In Mercy hostel, our room was on the ground floor; the last room before the back gate, which was almost always locked. We lived in a self contain apartment, with a bathroom wide enough to contain just one person per time and the kitchen was attached to a small corner of the room, right beside the entrance, making it impossible to prepare a meal without your neighbors having a whiff of it.
Being that orange was my best color, the walls of our room were painted orange and grey, with a black rug, spotted with tiny dots of orange to match. I had insisted on getting a black plastic reading table and a white chair but it seemed impossible to find a black plastic table in Awka, so we settled for a blue one.
The room lacked an inbuilt wardrobe, so we mounted two wooden hangers, each to the extreme ends of the room, and neatly arranged our boxes on both sides. Our mattress laid on the floor, in between the boxes and the reading table was arranged to the wall, directly opposite the mattress and right in between the entrance door and the bathroom door. Once a guest comes in, he is welcomed by the mattress. It a far cry from my home in Lagos but decent room for ‘jambites’ or anyone who did not have a lot of boxes like Ada and I did.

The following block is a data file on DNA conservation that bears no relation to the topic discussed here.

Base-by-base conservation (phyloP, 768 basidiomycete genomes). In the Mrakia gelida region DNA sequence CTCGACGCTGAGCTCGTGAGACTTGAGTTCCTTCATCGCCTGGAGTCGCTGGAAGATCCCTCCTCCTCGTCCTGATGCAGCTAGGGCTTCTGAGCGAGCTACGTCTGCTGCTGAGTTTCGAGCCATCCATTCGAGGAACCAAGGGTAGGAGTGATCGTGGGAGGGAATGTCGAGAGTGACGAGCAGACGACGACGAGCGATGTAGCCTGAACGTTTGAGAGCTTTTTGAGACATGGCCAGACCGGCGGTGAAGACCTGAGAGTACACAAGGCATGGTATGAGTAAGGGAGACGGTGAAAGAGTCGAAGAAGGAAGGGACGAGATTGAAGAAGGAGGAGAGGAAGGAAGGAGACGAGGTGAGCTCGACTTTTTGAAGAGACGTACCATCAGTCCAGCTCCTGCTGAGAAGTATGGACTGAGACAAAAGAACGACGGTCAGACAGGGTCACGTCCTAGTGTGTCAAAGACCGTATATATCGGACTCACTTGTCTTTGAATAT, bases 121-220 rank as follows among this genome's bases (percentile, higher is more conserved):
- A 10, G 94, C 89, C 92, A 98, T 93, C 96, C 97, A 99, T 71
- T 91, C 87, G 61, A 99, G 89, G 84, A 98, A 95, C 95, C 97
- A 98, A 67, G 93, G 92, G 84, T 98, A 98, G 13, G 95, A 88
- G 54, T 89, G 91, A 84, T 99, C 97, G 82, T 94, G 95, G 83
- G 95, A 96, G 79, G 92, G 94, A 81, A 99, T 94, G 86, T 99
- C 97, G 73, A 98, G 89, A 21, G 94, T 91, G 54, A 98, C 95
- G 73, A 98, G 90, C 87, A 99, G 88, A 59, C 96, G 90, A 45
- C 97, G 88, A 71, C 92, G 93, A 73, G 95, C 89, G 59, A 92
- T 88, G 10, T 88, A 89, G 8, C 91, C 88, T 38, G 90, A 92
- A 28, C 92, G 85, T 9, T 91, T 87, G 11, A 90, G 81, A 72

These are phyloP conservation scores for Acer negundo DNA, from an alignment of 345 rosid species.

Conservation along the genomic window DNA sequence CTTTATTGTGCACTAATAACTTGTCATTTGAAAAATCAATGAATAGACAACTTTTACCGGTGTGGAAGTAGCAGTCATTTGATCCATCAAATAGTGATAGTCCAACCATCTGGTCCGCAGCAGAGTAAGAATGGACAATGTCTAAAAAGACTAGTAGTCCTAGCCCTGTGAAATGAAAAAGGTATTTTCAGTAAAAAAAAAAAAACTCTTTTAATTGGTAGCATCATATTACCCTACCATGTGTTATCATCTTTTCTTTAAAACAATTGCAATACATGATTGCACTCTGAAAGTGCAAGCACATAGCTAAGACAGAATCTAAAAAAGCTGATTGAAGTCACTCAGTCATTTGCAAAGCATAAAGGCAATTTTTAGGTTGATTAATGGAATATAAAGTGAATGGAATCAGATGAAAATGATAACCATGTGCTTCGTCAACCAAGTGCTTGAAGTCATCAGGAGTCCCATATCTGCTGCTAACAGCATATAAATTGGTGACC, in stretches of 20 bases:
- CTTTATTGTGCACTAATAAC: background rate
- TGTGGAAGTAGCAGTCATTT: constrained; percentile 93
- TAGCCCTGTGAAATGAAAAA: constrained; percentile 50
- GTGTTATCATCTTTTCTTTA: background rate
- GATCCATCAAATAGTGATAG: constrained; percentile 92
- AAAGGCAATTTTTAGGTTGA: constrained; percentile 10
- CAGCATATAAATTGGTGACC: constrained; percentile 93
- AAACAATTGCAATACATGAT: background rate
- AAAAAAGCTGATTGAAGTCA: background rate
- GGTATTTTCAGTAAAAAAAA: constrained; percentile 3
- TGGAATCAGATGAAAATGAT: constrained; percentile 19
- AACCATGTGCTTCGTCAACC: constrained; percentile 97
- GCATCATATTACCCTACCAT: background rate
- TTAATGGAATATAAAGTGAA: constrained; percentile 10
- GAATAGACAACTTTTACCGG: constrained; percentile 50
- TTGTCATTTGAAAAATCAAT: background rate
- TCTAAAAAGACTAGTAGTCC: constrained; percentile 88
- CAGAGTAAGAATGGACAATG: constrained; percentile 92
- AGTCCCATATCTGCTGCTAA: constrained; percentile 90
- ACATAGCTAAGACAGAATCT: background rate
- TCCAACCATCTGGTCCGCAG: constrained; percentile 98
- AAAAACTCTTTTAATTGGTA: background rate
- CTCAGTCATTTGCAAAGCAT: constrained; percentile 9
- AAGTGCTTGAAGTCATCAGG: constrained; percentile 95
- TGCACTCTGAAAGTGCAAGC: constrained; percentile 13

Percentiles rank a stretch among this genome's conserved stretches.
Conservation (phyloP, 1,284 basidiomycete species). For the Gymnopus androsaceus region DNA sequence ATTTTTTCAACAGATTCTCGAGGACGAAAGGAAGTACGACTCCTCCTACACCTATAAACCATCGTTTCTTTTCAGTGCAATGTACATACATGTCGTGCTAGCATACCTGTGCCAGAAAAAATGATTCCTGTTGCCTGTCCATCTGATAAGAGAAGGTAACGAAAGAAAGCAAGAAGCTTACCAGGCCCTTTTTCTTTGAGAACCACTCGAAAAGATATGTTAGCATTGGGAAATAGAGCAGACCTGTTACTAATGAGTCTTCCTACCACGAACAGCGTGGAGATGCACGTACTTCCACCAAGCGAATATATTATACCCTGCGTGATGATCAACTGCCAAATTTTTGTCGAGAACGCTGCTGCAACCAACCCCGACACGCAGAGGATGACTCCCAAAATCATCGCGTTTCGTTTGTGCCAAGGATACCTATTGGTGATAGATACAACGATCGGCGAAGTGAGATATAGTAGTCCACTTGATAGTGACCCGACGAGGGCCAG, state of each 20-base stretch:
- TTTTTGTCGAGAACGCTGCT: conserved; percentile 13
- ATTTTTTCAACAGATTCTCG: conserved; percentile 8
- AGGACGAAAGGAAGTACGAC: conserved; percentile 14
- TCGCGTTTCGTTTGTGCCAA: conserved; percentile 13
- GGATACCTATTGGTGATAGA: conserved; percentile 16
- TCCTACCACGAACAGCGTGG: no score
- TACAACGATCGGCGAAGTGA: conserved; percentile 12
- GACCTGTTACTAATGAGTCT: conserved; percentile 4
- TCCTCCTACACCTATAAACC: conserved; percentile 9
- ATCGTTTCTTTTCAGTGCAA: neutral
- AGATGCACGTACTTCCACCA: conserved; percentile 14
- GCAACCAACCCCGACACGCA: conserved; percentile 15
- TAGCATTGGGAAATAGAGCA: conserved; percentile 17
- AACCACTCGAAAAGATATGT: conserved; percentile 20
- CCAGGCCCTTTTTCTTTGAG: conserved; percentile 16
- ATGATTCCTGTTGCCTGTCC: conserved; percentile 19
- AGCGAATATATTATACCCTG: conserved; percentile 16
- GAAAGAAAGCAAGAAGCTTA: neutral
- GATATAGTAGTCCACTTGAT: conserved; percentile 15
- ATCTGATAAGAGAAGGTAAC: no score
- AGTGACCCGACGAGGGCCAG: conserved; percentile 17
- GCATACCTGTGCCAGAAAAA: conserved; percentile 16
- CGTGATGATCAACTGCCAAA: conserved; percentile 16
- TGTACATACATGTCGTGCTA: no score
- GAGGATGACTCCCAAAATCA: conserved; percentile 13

Florence’s moving in meant that our almost choked-up room had to accommodate yet another box and human. If I had my way, I would not have allowed Florence in, but by now, I am sure you know how strong willed my darling, Ada can be.
We placed her box with the other boxes, in front of the entrance door and now, our room was completely choked up and all the fanciness we had initially created, useless. It was either Ada didn’t notice this or she simply just chose to ignore it to avoid any altercation between us.
Now Florence’s weirdness moved past Ada’s story, to her spending over two hours taking her bath, remaining naked after her shower for another hour, all in the name of creaming her delicate skin and waking up at midnight, every night, just to comb her weaves. When I asked her what the deal was with combing her hair at such awkward hour, she said she was an insomniac and always did that to keep herself busy.
The girl was weird and I could not wait for her to get herself together and leave our lives.
Every time I bring up conversations about her with Ada, she will say that I am paying her too much attention, that I should let the girl be. So finally, I resorted to ignoring her existence in my space. That was the only way I could stay without feeling creeped out.